Tuesday, February 5, 2013

The India Art Fair, 2013

I'm back home after a hectic time in Delhi, and here's my take on the recently concluded India Art Fair.
The 2013 edition of the Fair was a moment of clarity, the year when Indian galleries got real about the purpose of art fairs. That purpose is simple: to sell art, and build new contacts that will generate sales in the future. For some reason, a number of galleries had shied away from this goal in the past, catering instead to the tastes of insiders like myself. So it was last year, when I found a lot of interesting art at the fair, but could see the ticket buying public bemused or turned off by what was on offer. I wrote in the Business Standard at the time: "With the India Art Fair trying to build an international brand, those who come have relatively little easily-accessible, decorative stuff to view, raising the question of whether the Fair will manage to strike a balance between global tastes and local mass appeal."
In a way, that question was settled by international galleries themselves. The top galleries that had rented booths at last year's fair -- White Cube, Hauser & Wirth, Lisson -- found Indian regulations too stringent and the market underdeveloped, and chose not to return. This left open the door for the likes of  Daniel Besseiche, which had, among its offerings, paintings by the Dhaka-born, Paris-based Ahmed Shahabuddin. That's the kind of art lay Indian viewers love.

A broadcast journalist asked me to elaborate upon my statement that the art this year was more accessible. I explained that uninitiated viewers enjoy works with an identifiable subject, bright colours, and visible skill. They are put off by conceptual pieces that require an understanding of art history and contain no obviously dextrous use of form. This year's art fair had plenty of accessible pieces and relatively small doses of conceptual work.
On the evening of the VIP preview, I encountered my friend the architect Ashiesh Shah returning to Le Meridien hotel, exhausted but satisfied. He had done the rounds of the fair with three different clients, seeking work to place in upcoming projects. He said the clients had been very happy with the selection available. What had been achieved in an hour or two here would have taken at least a day if it meant visiting individual galleries in Delhi or Bombay.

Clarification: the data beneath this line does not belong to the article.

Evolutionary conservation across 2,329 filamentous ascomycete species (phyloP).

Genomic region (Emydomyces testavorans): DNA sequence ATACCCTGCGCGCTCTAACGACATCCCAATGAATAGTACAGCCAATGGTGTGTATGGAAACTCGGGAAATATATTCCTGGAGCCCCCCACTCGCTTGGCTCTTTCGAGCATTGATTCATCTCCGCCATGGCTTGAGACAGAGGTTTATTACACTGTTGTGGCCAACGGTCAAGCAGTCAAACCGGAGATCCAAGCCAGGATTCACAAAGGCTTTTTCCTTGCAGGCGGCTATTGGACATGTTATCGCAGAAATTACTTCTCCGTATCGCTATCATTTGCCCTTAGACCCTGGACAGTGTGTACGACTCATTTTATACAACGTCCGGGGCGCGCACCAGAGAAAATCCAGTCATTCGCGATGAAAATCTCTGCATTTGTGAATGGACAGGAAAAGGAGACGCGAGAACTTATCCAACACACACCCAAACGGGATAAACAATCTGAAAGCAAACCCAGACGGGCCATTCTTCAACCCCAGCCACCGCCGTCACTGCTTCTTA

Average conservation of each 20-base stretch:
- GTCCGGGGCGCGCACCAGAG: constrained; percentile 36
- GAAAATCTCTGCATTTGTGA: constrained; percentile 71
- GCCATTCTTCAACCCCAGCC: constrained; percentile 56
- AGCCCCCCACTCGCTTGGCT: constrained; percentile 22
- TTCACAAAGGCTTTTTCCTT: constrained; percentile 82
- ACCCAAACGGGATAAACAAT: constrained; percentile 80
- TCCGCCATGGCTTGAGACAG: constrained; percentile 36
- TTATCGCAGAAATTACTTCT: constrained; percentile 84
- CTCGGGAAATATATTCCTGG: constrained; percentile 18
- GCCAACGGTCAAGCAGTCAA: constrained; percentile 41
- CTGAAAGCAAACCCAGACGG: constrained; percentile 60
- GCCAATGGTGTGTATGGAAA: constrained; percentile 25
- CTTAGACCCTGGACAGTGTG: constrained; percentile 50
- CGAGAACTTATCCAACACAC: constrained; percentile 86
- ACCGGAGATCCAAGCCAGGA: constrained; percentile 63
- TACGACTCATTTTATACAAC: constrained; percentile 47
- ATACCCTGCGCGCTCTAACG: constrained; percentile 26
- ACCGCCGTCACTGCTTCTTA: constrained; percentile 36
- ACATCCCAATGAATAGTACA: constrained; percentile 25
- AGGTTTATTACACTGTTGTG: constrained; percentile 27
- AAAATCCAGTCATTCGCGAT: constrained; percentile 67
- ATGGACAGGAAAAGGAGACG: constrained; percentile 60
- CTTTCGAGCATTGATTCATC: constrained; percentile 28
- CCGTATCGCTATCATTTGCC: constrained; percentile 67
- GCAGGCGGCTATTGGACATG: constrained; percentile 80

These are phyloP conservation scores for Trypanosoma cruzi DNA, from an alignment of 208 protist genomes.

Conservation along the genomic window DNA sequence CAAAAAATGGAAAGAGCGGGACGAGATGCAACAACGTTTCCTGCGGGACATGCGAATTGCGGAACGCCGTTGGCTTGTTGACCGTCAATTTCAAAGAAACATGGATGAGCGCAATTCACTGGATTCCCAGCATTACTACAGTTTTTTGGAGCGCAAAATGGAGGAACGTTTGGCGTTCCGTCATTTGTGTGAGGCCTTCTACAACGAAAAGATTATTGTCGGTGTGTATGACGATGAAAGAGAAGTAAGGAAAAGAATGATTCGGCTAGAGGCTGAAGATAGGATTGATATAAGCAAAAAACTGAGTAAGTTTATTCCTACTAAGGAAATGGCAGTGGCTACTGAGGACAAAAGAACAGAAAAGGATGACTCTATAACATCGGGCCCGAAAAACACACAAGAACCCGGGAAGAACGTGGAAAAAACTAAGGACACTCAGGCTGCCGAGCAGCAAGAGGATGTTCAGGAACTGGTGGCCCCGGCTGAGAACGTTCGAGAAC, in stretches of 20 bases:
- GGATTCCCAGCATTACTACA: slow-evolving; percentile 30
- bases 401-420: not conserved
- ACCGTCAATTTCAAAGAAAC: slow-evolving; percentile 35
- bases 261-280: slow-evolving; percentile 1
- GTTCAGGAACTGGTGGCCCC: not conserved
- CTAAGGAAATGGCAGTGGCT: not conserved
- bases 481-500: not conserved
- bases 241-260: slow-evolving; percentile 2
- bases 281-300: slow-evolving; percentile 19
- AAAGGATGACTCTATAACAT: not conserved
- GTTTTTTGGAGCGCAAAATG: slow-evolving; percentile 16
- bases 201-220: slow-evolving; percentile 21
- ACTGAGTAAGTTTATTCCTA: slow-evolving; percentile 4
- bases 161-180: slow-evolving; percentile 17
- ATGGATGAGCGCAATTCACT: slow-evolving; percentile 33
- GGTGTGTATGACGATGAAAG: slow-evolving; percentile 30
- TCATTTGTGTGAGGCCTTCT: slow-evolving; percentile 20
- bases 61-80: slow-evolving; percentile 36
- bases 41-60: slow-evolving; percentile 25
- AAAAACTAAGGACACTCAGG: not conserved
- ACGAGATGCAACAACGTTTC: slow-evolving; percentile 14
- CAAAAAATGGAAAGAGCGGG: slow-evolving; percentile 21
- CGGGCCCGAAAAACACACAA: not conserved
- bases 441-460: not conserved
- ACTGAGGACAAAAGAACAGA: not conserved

The accent on accessibility meant that the fair contained fewer items of interest for me, though there were a number of bright spots, such as the 90 year-old K G Subramanyan's excellent solo booth for Sakshi gallery. I don't have a problem with the paucity of top-quality art. Big art fairs spur the creation of a number of satellite events, and it is those -- shows in museums and alternative spaces -- that provide excitement to specialists. The best show this year was at the Kiran Nadar Museum of Art in Saket; a beautifully-mounted retrospective of Nasreen Mohamedi curated by Roobina Karode and designed by Mark Prime. Alongside it, though put somewhat in the shade by the superlative Nasreen exhibition, was a fine display of seven contemporary women artists.
Apart from this standout exhibition, there were interesting shows in KNMA's Noida space; at the British Council; at IGNCA (Homelands, curated by Latika Gupta from the British Council collection); at the National Gallery of Modern Art (The Skoda Prize Show, which I was involved in organising); at the Khoj Artists' workshop, which opened its newly-designed building in Khirkee Extension; and at Devi Art Foundation (DAF), where the closing party was held. The Khoj and Devi events were insiders' displays par excellence: the latter didn't even have labels to guide viewers on which work was by which artist. Walking around the DAF galleries (which I know pretty well since I curated a show there back in 2011), I felt at times that I'd rather be at the India Art Fair staring at a Shahabuddin canvas. Which is the equivalent of feeling, in the middle of a film by Jean-Marie Straub, that I'd rather be watching Salman Khan (though I can't recall ever having felt I'd rather be watching Salman Khan).
At its extreme, in the last and smallest of the fair's three pavilions, this year's India Art Fair resembled Bombay's India Art Festival, which attracts lesser-known dealers. Cymroza Art Gallery had a wall-to-wall and floor-to-ceiling grid of relatively cheap canvases, and they were doing excellent business.  In a way this turn isn't surprising, since Will Ramsay, who, along with Sandy Angus, bought a stake in the India Art Fair last year, is associated with London's famous Affordable Art Fair. However, there's a lot of snobbery involved in these displays: galleries are very concerned about who else is showing, and what their booths look like. The India Art Fair can't afford to allow too many Cymroza-style booths, no matter how popular, any more than an upscale mall can place a Levi's store next to Prada and Burberry.
The gallerists I spoke to were, on the whole, a far happier lot than last year. Perhaps it's a sign that the economy as a whole is sailing out of the doldrums. Viewers who had shelled out 200 rupees (or was it 300?) as an entrance fee, seemed content as well. And festival director Neha Kirpal must be super-pleased to have finally snagged a headline sponsor in Yes Bank.
A final evaluation. Win for viewers: check; win for buyers: check; win for exhibitors: check; win for organisers: check. Win for art lovers: check, if one includes satellite events. All in all, the most successful art fair so far. My main objection was the price of the food in the VIP lounge. 350 rupees for an ordinary cup of coffee: daylight robbery.


Subodh Kerkar said...

I cannot agree with you more.Nice piece.

Subodh Kerkar

Girish Shahane said...

Thanks, Subodh!